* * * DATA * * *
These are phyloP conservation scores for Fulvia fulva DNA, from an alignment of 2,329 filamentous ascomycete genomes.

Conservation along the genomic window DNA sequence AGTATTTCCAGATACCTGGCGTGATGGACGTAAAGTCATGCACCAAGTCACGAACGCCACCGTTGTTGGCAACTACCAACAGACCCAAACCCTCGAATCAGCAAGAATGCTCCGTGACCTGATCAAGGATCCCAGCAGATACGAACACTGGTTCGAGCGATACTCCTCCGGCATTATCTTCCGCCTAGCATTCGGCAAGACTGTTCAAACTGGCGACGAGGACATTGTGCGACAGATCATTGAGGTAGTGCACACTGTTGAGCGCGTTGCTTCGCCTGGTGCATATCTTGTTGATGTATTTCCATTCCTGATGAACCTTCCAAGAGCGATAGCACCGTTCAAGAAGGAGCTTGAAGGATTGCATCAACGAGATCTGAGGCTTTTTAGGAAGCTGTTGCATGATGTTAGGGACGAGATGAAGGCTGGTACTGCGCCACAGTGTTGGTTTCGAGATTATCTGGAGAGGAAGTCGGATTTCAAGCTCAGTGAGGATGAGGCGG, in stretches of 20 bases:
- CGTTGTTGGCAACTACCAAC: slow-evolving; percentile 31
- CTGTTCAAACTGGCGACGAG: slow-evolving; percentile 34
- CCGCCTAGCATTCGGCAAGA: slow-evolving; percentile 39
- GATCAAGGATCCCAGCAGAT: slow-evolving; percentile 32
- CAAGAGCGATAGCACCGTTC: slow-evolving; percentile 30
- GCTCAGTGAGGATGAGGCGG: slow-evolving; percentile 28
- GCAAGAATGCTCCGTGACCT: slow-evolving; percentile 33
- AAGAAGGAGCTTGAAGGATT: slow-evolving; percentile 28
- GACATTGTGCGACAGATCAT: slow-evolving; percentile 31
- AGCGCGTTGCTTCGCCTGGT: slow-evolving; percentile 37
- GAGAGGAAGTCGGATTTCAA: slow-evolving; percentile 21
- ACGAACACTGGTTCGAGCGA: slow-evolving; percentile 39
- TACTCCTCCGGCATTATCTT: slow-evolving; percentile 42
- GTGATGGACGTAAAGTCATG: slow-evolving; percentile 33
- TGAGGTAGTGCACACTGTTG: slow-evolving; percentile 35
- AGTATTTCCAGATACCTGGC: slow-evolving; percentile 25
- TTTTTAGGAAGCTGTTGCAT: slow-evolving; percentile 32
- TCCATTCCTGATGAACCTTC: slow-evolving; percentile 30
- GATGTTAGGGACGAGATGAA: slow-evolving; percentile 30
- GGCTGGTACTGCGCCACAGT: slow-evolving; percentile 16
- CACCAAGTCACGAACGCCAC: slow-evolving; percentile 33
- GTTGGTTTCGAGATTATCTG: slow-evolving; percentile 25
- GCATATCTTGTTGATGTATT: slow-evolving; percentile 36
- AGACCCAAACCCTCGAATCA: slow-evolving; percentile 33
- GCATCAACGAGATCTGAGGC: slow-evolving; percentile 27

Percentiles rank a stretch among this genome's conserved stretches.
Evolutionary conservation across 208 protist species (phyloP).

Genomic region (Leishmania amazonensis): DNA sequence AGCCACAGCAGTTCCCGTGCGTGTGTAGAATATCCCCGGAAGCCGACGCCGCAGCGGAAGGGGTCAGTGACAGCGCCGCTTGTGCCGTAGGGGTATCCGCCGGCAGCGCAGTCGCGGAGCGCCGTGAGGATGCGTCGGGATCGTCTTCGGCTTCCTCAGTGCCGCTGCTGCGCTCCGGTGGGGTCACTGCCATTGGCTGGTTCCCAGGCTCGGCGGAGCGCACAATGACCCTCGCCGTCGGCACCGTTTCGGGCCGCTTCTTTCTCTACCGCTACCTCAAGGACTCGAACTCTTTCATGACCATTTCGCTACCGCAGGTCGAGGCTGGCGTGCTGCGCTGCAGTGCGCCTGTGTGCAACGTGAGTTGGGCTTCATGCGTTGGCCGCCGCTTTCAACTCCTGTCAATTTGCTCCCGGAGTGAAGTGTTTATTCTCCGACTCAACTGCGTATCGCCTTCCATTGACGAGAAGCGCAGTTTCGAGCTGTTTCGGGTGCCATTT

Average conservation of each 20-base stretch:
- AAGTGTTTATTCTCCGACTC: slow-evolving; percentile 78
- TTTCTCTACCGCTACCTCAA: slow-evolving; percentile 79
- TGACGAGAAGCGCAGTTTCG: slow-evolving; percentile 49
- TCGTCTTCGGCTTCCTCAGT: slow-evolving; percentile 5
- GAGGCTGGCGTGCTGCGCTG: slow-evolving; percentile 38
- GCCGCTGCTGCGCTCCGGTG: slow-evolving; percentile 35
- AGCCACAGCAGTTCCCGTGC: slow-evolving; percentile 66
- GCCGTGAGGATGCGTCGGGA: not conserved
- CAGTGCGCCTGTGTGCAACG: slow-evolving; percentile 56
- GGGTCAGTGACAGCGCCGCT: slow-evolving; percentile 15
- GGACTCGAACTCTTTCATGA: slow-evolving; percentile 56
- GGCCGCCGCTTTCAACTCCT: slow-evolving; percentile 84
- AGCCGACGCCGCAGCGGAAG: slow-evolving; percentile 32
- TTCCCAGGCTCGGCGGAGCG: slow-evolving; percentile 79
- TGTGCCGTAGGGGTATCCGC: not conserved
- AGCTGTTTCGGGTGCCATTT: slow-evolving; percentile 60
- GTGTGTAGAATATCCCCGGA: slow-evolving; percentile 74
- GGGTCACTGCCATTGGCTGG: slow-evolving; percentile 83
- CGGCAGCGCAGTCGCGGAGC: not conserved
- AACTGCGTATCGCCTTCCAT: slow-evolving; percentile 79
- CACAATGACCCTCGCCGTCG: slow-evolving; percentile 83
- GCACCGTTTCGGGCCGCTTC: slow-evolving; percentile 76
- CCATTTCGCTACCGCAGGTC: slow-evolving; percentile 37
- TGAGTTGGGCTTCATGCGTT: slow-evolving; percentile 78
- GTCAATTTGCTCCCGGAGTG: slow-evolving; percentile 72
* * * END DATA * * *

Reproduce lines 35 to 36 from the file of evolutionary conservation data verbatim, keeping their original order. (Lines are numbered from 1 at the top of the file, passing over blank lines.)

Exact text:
- TCGTCTTCGGCTTCCTCAGT: slow-evolving; percentile 5
- GAGGCTGGCGTGCTGCGCTG: slow-evolving; percentile 38